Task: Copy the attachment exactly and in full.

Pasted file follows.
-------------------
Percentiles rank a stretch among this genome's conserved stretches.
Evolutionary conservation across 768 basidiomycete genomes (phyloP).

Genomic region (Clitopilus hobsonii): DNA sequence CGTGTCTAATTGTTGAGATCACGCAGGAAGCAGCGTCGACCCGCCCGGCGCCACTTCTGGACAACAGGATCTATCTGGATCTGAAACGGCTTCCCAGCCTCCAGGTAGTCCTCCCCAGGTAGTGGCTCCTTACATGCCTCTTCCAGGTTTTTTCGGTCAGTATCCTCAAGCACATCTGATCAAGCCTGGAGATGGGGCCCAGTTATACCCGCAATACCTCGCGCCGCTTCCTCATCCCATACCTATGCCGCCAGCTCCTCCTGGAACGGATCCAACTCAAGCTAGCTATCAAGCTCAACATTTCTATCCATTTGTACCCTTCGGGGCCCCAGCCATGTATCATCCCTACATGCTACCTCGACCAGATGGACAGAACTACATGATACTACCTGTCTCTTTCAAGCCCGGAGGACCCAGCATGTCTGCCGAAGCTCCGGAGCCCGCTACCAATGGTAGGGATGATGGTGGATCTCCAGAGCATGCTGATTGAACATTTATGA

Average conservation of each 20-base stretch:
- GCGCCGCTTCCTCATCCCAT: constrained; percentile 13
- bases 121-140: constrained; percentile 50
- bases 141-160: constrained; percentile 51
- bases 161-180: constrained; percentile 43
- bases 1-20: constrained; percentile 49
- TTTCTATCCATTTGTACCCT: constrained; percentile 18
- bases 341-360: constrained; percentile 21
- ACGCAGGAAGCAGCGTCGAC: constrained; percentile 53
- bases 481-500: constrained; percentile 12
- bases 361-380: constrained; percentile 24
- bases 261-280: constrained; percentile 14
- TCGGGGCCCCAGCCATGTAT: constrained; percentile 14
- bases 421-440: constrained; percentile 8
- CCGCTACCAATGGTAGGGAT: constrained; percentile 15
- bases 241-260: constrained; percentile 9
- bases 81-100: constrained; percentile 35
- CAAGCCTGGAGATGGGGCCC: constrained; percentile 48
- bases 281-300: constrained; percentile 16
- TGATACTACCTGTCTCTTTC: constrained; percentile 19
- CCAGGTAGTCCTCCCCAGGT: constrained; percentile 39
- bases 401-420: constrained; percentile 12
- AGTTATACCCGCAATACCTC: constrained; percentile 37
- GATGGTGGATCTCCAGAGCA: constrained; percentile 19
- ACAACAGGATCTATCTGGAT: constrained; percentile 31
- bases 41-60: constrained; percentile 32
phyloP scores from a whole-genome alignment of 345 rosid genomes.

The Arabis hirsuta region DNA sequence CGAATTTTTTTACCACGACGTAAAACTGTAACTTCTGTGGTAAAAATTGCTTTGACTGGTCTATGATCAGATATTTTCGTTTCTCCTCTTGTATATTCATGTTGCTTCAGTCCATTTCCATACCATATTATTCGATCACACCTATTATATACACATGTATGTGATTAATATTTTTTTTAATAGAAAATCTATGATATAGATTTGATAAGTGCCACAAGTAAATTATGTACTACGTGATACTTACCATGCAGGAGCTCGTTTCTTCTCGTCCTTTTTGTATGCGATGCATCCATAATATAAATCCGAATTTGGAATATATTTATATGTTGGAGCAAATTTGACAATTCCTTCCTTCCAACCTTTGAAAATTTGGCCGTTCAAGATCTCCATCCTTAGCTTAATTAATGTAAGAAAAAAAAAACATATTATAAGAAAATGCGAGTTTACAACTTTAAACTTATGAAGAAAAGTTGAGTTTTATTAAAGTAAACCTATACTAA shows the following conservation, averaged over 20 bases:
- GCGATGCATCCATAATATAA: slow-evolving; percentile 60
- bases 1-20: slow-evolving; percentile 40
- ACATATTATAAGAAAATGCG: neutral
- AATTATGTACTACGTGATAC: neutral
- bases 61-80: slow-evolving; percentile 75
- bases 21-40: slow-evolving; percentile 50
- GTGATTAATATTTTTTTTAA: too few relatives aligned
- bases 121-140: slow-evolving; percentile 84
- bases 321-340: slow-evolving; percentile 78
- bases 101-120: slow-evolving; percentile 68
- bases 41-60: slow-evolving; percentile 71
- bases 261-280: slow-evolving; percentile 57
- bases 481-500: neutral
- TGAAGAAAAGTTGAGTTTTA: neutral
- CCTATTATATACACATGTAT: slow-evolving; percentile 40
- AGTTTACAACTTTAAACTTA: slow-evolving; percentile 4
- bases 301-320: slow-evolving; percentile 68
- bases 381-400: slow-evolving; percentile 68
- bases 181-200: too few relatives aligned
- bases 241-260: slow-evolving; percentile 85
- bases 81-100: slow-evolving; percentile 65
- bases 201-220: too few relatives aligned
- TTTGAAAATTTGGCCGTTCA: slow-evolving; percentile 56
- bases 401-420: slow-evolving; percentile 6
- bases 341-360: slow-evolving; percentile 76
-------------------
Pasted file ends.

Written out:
Percentiles rank a stretch among this genome's conserved stretches.
Evolutionary conservation across 768 basidiomycete genomes (phyloP).

Genomic region (Clitopilus hobsonii): DNA sequence CGTGTCTAATTGTTGAGATCACGCAGGAAGCAGCGTCGACCCGCCCGGCGCCACTTCTGGACAACAGGATCTATCTGGATCTGAAACGGCTTCCCAGCCTCCAGGTAGTCCTCCCCAGGTAGTGGCTCCTTACATGCCTCTTCCAGGTTTTTTCGGTCAGTATCCTCAAGCACATCTGATCAAGCCTGGAGATGGGGCCCAGTTATACCCGCAATACCTCGCGCCGCTTCCTCATCCCATACCTATGCCGCCAGCTCCTCCTGGAACGGATCCAACTCAAGCTAGCTATCAAGCTCAACATTTCTATCCATTTGTACCCTTCGGGGCCCCAGCCATGTATCATCCCTACATGCTACCTCGACCAGATGGACAGAACTACATGATACTACCTGTCTCTTTCAAGCCCGGAGGACCCAGCATGTCTGCCGAAGCTCCGGAGCCCGCTACCAATGGTAGGGATGATGGTGGATCTCCAGAGCATGCTGATTGAACATTTATGA

Average conservation of each 20-base stretch:
- GCGCCGCTTCCTCATCCCAT: constrained; percentile 13
- bases 121-140: constrained; percentile 50
- bases 141-160: constrained; percentile 51
- bases 161-180: constrained; percentile 43
- bases 1-20: constrained; percentile 49
- TTTCTATCCATTTGTACCCT: constrained; percentile 18
- bases 341-360: constrained; percentile 21
- ACGCAGGAAGCAGCGTCGAC: constrained; percentile 53
- bases 481-500: constrained; percentile 12
- bases 361-380: constrained; percentile 24
- bases 261-280: constrained; percentile 14
- TCGGGGCCCCAGCCATGTAT: constrained; percentile 14
- bases 421-440: constrained; percentile 8
- CCGCTACCAATGGTAGGGAT: constrained; percentile 15
- bases 241-260: constrained; percentile 9
- bases 81-100: constrained; percentile 35
- CAAGCCTGGAGATGGGGCCC: constrained; percentile 48
- bases 281-300: constrained; percentile 16
- TGATACTACCTGTCTCTTTC: constrained; percentile 19
- CCAGGTAGTCCTCCCCAGGT: constrained; percentile 39
- bases 401-420: constrained; percentile 12
- AGTTATACCCGCAATACCTC: constrained; percentile 37
- GATGGTGGATCTCCAGAGCA: constrained; percentile 19
- ACAACAGGATCTATCTGGAT: constrained; percentile 31
- bases 41-60: constrained; percentile 32
phyloP scores from a whole-genome alignment of 345 rosid genomes.

The Arabis hirsuta region DNA sequence CGAATTTTTTTACCACGACGTAAAACTGTAACTTCTGTGGTAAAAATTGCTTTGACTGGTCTATGATCAGATATTTTCGTTTCTCCTCTTGTATATTCATGTTGCTTCAGTCCATTTCCATACCATATTATTCGATCACACCTATTATATACACATGTATGTGATTAATATTTTTTTTAATAGAAAATCTATGATATAGATTTGATAAGTGCCACAAGTAAATTATGTACTACGTGATACTTACCATGCAGGAGCTCGTTTCTTCTCGTCCTTTTTGTATGCGATGCATCCATAATATAAATCCGAATTTGGAATATATTTATATGTTGGAGCAAATTTGACAATTCCTTCCTTCCAACCTTTGAAAATTTGGCCGTTCAAGATCTCCATCCTTAGCTTAATTAATGTAAGAAAAAAAAAACATATTATAAGAAAATGCGAGTTTACAACTTTAAACTTATGAAGAAAAGTTGAGTTTTATTAAAGTAAACCTATACTAA shows the following conservation, averaged over 20 bases:
- GCGATGCATCCATAATATAA: slow-evolving; percentile 60
- bases 1-20: slow-evolving; percentile 40
- ACATATTATAAGAAAATGCG: neutral
- AATTATGTACTACGTGATAC: neutral
- bases 61-80: slow-evolving; percentile 75
- bases 21-40: slow-evolving; percentile 50
- GTGATTAATATTTTTTTTAA: too few relatives aligned
- bases 121-140: slow-evolving; percentile 84
- bases 321-340: slow-evolving; percentile 78
- bases 101-120: slow-evolving; percentile 68
- bases 41-60: slow-evolving; percentile 71
- bases 261-280: slow-evolving; percentile 57
- bases 481-500: neutral
- TGAAGAAAAGTTGAGTTTTA: neutral
- CCTATTATATACACATGTAT: slow-evolving; percentile 40
- AGTTTACAACTTTAAACTTA: slow-evolving; percentile 4
- bases 301-320: slow-evolving; percentile 68
- bases 381-400: slow-evolving; percentile 68
- bases 181-200: too few relatives aligned
- bases 241-260: slow-evolving; percentile 85
- bases 81-100: slow-evolving; percentile 65
- bases 201-220: too few relatives aligned
- TTTGAAAATTTGGCCGTTCA: slow-evolving; percentile 56
- bases 401-420: slow-evolving; percentile 6
- bases 341-360: slow-evolving; percentile 76